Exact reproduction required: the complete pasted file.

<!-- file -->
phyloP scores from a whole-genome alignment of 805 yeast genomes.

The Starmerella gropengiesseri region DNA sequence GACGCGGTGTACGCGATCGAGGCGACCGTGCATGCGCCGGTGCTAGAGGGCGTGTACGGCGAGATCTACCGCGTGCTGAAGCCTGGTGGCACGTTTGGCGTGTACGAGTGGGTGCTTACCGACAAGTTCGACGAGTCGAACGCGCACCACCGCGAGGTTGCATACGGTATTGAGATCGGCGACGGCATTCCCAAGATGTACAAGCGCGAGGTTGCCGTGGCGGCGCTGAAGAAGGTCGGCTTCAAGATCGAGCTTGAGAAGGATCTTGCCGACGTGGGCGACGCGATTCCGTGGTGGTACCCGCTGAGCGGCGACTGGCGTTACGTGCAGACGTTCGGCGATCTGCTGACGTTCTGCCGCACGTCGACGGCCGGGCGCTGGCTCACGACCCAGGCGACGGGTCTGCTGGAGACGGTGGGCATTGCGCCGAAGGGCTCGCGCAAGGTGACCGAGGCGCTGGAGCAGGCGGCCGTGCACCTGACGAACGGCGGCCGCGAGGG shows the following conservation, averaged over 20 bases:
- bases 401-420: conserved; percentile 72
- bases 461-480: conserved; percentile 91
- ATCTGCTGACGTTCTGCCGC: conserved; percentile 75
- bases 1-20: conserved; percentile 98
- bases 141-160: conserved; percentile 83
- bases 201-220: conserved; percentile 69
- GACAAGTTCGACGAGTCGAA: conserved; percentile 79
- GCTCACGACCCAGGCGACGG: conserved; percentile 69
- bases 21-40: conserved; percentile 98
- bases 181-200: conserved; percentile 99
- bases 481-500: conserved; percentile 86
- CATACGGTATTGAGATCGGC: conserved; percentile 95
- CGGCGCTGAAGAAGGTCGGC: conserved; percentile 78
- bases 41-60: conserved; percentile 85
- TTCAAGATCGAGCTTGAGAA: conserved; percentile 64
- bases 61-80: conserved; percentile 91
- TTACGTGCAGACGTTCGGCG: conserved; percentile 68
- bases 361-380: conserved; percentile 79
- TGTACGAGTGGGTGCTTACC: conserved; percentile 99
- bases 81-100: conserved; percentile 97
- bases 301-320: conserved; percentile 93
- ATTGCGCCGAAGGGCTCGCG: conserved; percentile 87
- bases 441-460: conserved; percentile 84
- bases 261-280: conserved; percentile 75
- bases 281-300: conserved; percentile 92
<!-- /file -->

phyloP scores from a whole-genome alignment of 805 yeast genomes.

The Starmerella gropengiesseri region DNA sequence GACGCGGTGTACGCGATCGAGGCGACCGTGCATGCGCCGGTGCTAGAGGGCGTGTACGGCGAGATCTACCGCGTGCTGAAGCCTGGTGGCACGTTTGGCGTGTACGAGTGGGTGCTTACCGACAAGTTCGACGAGTCGAACGCGCACCACCGCGAGGTTGCATACGGTATTGAGATCGGCGACGGCATTCCCAAGATGTACAAGCGCGAGGTTGCCGTGGCGGCGCTGAAGAAGGTCGGCTTCAAGATCGAGCTTGAGAAGGATCTTGCCGACGTGGGCGACGCGATTCCGTGGTGGTACCCGCTGAGCGGCGACTGGCGTTACGTGCAGACGTTCGGCGATCTGCTGACGTTCTGCCGCACGTCGACGGCCGGGCGCTGGCTCACGACCCAGGCGACGGGTCTGCTGGAGACGGTGGGCATTGCGCCGAAGGGCTCGCGCAAGGTGACCGAGGCGCTGGAGCAGGCGGCCGTGCACCTGACGAACGGCGGCCGCGAGGG shows the following conservation, averaged over 20 bases:
- bases 401-420: conserved; percentile 72
- bases 461-480: conserved; percentile 91
- ATCTGCTGACGTTCTGCCGC: conserved; percentile 75
- bases 1-20: conserved; percentile 98
- bases 141-160: conserved; percentile 83
- bases 201-220: conserved; percentile 69
- GACAAGTTCGACGAGTCGAA: conserved; percentile 79
- GCTCACGACCCAGGCGACGG: conserved; percentile 69
- bases 21-40: conserved; percentile 98
- bases 181-200: conserved; percentile 99
- bases 481-500: conserved; percentile 86
- CATACGGTATTGAGATCGGC: conserved; percentile 95
- CGGCGCTGAAGAAGGTCGGC: conserved; percentile 78
- bases 41-60: conserved; percentile 85
- TTCAAGATCGAGCTTGAGAA: conserved; percentile 64
- bases 61-80: conserved; percentile 91
- TTACGTGCAGACGTTCGGCG: conserved; percentile 68
- bases 361-380: conserved; percentile 79
- TGTACGAGTGGGTGCTTACC: conserved; percentile 99
- bases 81-100: conserved; percentile 97
- bases 301-320: conserved; percentile 93
- ATTGCGCCGAAGGGCTCGCG: conserved; percentile 87
- bases 441-460: conserved; percentile 84
- bases 261-280: conserved; percentile 75
- bases 281-300: conserved; percentile 92